Germain's entry into the music industry was via his record shop in New York City in the 1970s. He began production in 1972, visiting Jamaica for recording sessions, working in both roots reggae and lovers rock. As a producer he had hits on the reggae charts with the likes of Cultural Roots' "Mr. Boss Man" in 1980, and broke through into the UK Singles Chart in the early and mid-1980s with Sugar Minott's "Good Thing Going" and Audrey Hall's "One Dance Won't Do". He ran the Revolutionary Sounds label which started in the early 1980s and ran from New York, and also ran the Rub-a-Dub, Reggae, and Germain labels.
He returned to Kingston in 1987 and opened his Penthouse Studio on Slipe Pen Road (originally located on the top floor — hence the name — now located on Ballater Avenue and including a pressing facility), which soon became highly in-demand, and became one of the island's top studios, with Germain becoming recognized as one of the very top reggae producers, taking over as Jamaica's leading producer from King Jammy. In the early days of the studio he worked with such renowned artists as Freddie McGregor, Delroy Wilson, Marcia Griffiths, and Tenor Saw, and went on to enjoy great success with Buju Banton (who with Germain had more Jamaican number one singles than any other artist), Mad Cobra, Cutty Ranks, Morgan Heritage, Wayne Wonder, and Beres Hammond. In 2012, Germain received Jamaica's Excellence in Music and Entertainment (EME) Award for Producer of the Year (reggae).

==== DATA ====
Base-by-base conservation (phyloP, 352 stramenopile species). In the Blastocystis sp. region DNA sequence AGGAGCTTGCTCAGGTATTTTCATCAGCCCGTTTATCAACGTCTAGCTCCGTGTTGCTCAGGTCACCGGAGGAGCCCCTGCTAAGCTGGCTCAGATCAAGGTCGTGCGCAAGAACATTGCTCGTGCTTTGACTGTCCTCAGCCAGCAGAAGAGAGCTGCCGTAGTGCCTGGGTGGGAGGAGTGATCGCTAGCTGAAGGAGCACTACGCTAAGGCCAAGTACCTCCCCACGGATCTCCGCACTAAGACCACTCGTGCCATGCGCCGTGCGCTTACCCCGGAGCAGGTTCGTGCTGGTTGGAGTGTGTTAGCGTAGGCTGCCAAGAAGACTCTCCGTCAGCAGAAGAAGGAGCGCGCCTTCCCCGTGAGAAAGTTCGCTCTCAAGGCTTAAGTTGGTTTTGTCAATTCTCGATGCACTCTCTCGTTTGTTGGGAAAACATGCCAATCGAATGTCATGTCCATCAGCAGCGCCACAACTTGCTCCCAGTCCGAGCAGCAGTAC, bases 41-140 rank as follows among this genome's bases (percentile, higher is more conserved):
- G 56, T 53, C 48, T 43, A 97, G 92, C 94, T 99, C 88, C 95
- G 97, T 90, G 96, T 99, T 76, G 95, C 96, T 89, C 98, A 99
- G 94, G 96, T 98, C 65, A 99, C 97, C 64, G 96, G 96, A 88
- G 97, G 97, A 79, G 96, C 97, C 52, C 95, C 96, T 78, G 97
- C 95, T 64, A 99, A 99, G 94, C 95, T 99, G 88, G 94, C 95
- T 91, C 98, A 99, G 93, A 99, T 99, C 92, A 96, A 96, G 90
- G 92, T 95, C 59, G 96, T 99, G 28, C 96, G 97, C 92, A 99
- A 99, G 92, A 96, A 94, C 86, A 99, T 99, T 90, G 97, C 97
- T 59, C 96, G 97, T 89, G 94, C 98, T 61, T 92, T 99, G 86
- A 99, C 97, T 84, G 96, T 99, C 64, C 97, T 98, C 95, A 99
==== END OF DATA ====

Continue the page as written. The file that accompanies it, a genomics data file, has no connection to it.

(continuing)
In October 2014 the Institute of Jamaica awarded Germain a silver Musgrave Medal for his contribution to music. In August 2015 it was announced that he would be awarded the Order of Distinction by the Jamaican government.